Behold! The angels said: O Mary! Allah hath chosen thee and purified thee—chosen thee above the women of all nations.
Behold! The angels said: O Mary! Allah giveth thee glad tidings of a Word from Him: his name will be Christ Jesus. The son of Mary, held in honour in this world and the herafter and of the company of those nearest to Allah.
He shall speak to the people in cradle and in maturity. And he shall be of the company of the righteous.
She said, “O my Lord! How shall I have a son when no man has touched me?”
He said: “Even so: Allah createth what He willeth: when He hath decreed a plan,he but saith to it, ‘Be,” and it is!
The Qur’an, Surah 3: 42, 45-47
Yesterday was the day in our church calendar when we remembered Mary, mother of Jesus. Is there any female figure in Christian history who has been on the receiving end of more transference than Mary? She has been appropriated institutionally and culturally in all sorts of ways; she has been remade in the image of values held by diverse—and sometimes contradictory—times and places. She is as idealized as she is beloved.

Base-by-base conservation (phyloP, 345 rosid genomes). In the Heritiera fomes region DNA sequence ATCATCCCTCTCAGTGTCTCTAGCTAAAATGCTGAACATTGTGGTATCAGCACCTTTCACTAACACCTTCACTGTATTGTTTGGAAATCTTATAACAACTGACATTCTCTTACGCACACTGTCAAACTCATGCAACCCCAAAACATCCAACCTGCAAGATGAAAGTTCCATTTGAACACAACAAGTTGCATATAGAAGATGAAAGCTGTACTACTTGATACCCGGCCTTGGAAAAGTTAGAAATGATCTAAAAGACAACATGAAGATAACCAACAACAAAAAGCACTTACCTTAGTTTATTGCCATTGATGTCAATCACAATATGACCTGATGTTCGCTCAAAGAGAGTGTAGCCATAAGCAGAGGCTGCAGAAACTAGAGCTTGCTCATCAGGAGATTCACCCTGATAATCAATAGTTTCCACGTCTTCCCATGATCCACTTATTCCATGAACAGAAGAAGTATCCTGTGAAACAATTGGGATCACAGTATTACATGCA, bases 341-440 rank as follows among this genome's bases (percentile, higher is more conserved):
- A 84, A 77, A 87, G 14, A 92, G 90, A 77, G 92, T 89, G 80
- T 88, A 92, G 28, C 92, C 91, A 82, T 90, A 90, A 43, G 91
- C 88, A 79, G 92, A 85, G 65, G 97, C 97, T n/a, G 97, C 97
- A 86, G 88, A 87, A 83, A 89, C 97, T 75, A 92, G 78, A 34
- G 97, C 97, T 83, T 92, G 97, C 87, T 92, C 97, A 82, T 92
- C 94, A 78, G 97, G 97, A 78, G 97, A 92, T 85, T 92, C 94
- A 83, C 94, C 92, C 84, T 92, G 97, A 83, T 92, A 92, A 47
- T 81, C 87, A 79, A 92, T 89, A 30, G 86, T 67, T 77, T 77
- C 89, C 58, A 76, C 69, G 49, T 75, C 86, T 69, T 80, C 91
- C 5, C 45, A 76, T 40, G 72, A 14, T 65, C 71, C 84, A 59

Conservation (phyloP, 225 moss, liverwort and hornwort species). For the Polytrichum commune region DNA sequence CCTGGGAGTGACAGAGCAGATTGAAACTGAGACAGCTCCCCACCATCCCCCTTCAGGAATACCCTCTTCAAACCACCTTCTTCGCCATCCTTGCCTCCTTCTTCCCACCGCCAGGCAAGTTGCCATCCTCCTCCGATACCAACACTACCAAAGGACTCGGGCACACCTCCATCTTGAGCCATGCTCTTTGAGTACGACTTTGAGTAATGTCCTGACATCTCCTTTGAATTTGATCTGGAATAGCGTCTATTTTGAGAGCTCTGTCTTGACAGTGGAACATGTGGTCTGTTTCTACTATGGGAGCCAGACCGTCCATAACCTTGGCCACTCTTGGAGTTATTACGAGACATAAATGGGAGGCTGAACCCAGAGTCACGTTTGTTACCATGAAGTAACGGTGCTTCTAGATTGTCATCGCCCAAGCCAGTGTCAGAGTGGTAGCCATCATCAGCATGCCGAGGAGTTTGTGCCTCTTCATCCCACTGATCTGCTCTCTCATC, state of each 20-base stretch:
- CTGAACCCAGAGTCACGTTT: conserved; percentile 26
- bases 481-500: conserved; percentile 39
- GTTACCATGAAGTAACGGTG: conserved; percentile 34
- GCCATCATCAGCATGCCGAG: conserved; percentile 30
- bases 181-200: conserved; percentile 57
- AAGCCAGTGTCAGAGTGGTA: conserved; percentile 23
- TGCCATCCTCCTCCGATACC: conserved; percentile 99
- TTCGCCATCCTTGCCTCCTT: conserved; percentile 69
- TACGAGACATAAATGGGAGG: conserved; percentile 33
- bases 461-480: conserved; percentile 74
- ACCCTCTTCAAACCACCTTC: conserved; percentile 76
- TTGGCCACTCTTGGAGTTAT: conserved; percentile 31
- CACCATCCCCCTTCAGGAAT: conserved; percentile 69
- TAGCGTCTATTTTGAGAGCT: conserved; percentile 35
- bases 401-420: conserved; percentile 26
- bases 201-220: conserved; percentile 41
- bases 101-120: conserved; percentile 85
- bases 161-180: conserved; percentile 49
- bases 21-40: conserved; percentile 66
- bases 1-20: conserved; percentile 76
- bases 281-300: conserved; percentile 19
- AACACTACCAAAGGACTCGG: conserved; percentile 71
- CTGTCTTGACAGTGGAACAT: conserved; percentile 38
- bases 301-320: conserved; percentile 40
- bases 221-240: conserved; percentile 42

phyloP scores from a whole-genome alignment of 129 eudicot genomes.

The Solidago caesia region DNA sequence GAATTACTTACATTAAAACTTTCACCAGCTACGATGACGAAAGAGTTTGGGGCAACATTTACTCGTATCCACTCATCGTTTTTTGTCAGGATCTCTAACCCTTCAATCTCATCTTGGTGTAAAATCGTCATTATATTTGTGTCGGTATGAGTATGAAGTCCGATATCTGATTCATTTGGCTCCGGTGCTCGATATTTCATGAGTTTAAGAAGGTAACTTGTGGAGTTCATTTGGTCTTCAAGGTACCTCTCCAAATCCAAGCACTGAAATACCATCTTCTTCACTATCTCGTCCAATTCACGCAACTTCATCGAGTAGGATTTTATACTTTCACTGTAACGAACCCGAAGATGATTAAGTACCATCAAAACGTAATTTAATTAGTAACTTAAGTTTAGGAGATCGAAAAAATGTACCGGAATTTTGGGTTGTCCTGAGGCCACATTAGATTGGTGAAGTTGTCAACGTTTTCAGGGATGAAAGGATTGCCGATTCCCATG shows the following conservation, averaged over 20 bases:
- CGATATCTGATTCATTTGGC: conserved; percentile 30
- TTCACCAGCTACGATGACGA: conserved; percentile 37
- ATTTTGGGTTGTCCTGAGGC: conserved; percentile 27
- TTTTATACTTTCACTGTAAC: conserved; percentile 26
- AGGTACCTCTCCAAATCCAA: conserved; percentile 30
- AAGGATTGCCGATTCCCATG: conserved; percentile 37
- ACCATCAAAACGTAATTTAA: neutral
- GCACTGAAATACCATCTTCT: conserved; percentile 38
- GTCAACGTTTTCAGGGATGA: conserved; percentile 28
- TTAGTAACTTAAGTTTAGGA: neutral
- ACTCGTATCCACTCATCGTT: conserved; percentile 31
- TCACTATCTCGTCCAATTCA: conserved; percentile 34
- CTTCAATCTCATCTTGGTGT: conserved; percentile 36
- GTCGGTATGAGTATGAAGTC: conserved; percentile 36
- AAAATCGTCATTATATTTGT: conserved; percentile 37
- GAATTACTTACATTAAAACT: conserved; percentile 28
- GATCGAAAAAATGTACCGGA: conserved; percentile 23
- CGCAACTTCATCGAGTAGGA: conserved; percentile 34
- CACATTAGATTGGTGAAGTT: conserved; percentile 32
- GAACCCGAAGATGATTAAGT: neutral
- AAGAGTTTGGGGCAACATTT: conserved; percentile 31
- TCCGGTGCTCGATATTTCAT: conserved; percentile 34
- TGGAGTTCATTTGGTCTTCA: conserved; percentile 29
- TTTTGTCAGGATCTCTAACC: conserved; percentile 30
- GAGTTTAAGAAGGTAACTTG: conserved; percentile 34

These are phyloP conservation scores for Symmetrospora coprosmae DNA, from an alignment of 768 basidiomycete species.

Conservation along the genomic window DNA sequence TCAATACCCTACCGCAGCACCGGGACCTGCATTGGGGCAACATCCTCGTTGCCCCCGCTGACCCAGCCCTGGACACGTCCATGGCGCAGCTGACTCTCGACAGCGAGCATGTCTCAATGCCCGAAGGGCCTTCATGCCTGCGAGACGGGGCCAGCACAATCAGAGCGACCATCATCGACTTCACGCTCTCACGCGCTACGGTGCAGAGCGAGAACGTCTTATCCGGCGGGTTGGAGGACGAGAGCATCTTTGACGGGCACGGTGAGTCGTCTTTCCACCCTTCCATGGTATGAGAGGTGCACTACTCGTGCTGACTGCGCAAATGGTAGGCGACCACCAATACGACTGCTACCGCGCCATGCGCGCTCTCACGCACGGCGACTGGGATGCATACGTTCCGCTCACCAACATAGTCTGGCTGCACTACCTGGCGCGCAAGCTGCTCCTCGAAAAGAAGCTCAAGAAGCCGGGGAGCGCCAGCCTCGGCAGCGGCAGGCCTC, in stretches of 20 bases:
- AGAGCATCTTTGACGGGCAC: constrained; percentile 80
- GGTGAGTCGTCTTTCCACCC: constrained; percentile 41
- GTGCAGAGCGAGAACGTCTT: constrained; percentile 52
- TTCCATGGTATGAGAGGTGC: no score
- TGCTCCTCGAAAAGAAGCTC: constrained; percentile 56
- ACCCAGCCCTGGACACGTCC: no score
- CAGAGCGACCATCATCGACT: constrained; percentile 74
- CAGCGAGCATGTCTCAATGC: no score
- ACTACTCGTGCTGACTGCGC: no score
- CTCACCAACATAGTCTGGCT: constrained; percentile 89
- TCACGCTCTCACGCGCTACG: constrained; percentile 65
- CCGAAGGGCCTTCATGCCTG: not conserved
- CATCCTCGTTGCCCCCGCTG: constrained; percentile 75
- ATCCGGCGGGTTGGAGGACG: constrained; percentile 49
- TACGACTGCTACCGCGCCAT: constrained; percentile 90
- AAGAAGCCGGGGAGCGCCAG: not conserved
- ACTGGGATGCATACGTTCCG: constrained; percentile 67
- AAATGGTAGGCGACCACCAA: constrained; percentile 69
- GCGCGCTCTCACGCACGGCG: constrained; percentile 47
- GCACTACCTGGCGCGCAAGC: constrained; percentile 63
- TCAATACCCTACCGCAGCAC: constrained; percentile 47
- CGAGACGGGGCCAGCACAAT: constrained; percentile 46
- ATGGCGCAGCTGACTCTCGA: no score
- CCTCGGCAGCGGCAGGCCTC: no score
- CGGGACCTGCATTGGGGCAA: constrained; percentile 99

And not just by Christians! In addition to her Jewish faith and identity, Mary is the only woman named in the Qur’an (see above). She has a whole chapter named after her and is venerated in Islam with both word and image. Mary has been the focus of some of the most beautiful visual art in the world; she makes appearances in poetry, film and music both classical and contemporary (thank you, Paul McCartney!). In many traditions she is honored as a protector and as an intercessor on our behalf. Her many titles include Queen of Heaven, Our Lady of Sorrows, Theotokos (“God Bearer”).
Mary inspires us for many different reasons, and at the center of them all is this: Mary said Yes. In the midst of the wonder of angelic communication, fear of the unknown, uncertainty about the details of her call from God, Mary said Yes. She agreed to bring God into the world, living and true. She embodies sacred courage, inspiring us to do the same.